By Charlotte Ekker Wiggins
As more people become aware of the role of pollinators, legislators are facing citizen proposals to change the way they classify, and manage lawns and public spaces. One of the targets of change is a group of plants called “weeds.” Weeds are defined as “plants that are not valued where they are growing” and “usually have a vigorous growth.” Combined with a post WWII nationwide movement to have green carpet-like lawns, communities adopted a range of laws that encouraged manicured green spaces at the cost of plant diversity. Some also prohibited where property owners could grow what plants, such as vegetable beds on front lawns.
Research confirms those expanses of green are barren of any contributions back to the ecosystem and are expensive and high maintenance. There are an estimated 40 to 50 million acres of lawn in the US: 40% is residential lawns, 20% lines roadsides, and about 3% is on golf courses. As more land gets developed, there will be a decrease in available food species pollinators depend on, contributing to their decline and extinction. It may also affect us. One out of every three bites of healthy food we eat is courtesy of pollinators.
How to Make Changes
Making legislative changes can be challenging. Besides going against accepted practices, new laws can inadvertently impact others. I know what it’s like to be on both sides of those proposals. For many years I made a number of suggestions to our local government for non-profits I started, beginning with an animal shelter in 1979. Then for 8 years I sat on that same government entity listening to others make their proposed changes and improvements. In 2015, I worked with a Missouri State Beekeepers Association team to change Missouri’s honey labelling laws.
The good news is the process is the same; the challenge is finding out who to know and who supports the concept you are proposing.
The following are some of my suggestions on how to prepare yourself, and take on, making changes. These principles will work for the various levels of government with the focus on your local government.
Do your homework.
You are going to be the “voice’ of the proposed change you want made. You need to know as much, if not more, of anyone about every aspect of the proposal. You will need to:
• Research and know your local ordinances. Check with your city clerk to get a good starting point.
• Understand how your local governing body operates.
• Know your state laws and how they impact your community.
• Identify the alternative(s) you want.
• Make sure your alternative(s) will “fit” your community.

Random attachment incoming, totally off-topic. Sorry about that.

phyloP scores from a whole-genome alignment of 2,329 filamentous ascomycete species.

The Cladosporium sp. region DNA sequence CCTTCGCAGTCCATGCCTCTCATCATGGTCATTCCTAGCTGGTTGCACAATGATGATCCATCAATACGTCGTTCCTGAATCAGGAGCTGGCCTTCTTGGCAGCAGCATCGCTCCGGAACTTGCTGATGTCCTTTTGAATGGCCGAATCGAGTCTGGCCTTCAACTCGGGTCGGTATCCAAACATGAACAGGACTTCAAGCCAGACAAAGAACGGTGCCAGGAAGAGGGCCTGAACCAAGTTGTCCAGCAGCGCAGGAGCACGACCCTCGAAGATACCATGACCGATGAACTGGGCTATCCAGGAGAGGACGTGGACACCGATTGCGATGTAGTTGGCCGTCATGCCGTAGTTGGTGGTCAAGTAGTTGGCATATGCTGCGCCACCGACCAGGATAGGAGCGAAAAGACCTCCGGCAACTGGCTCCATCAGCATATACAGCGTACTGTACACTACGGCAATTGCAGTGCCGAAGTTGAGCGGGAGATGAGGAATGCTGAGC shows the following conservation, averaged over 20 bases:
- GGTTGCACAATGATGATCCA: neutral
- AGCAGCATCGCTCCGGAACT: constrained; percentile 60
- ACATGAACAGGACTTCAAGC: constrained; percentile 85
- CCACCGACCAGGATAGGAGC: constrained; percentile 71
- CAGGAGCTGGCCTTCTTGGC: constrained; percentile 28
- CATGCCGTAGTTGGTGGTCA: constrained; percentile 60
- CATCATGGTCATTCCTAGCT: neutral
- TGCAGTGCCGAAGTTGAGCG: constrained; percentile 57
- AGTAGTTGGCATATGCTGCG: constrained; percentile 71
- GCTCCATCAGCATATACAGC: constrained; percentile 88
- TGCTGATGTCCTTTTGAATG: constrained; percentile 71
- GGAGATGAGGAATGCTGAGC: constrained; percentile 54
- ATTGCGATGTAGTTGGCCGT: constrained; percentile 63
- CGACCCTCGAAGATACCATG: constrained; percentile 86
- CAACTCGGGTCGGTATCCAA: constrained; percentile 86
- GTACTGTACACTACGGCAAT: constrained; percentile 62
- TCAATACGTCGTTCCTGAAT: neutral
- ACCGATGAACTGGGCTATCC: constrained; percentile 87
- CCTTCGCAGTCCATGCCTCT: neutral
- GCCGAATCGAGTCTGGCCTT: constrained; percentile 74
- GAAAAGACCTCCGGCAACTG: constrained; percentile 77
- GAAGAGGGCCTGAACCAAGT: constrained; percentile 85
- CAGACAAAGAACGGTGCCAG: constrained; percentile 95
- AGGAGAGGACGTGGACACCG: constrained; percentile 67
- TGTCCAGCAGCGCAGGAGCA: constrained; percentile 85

• Take photos to “show” the change you want made. Better yet, have a demonstration of what you are proposing. Some people are not exposed to alternatives so make it easy for them to understand what you are proposing. Something visual is much easier to understand than a long description.
• Remember to do an inventory of your own practices. If you yourself are not following what you propose it won’t take much to defeat it.
Identify who will challenge proposed changes.
Knowing who may oppose you may help you assess how difficult, or easy, it will be to make the changes you are proposing. Who may be opposed and why?
Start with the most impacted. How do the neighbors feel about the proposed changes, are they supportive of your efforts? One of the easiest steps you can take is to set up a demonstration somewhere – your own property or a local nearby school or vacant property. Put up signs explaining what you are doing. A number of national groups offer attractive signs that can be part of your effort to educate people. You will also find a percentage of people who don’t understand.
Education is the best approach before you make a proposal; enlisting the support of well-respected community members can help increase understanding and backing. Another group will be opposed because the change impacts them directly. If you can substantiate how your proposal will benefit them – less work, less cost, possible voter support – you will get the attention of this group.
A percentage of opposition will be from people who don’t like change. Set those names aside because you may have enough support to get your proposal approved without them. In general, people who don’t like change are a tough group to convince otherwise.
Once you have identified your opponents, prepare how you will address their concerns. Is there someone else who can talk to them besides you? Do you have arguments to address their concerns? As with a lot of things in life, it’s who you know who can make a difference.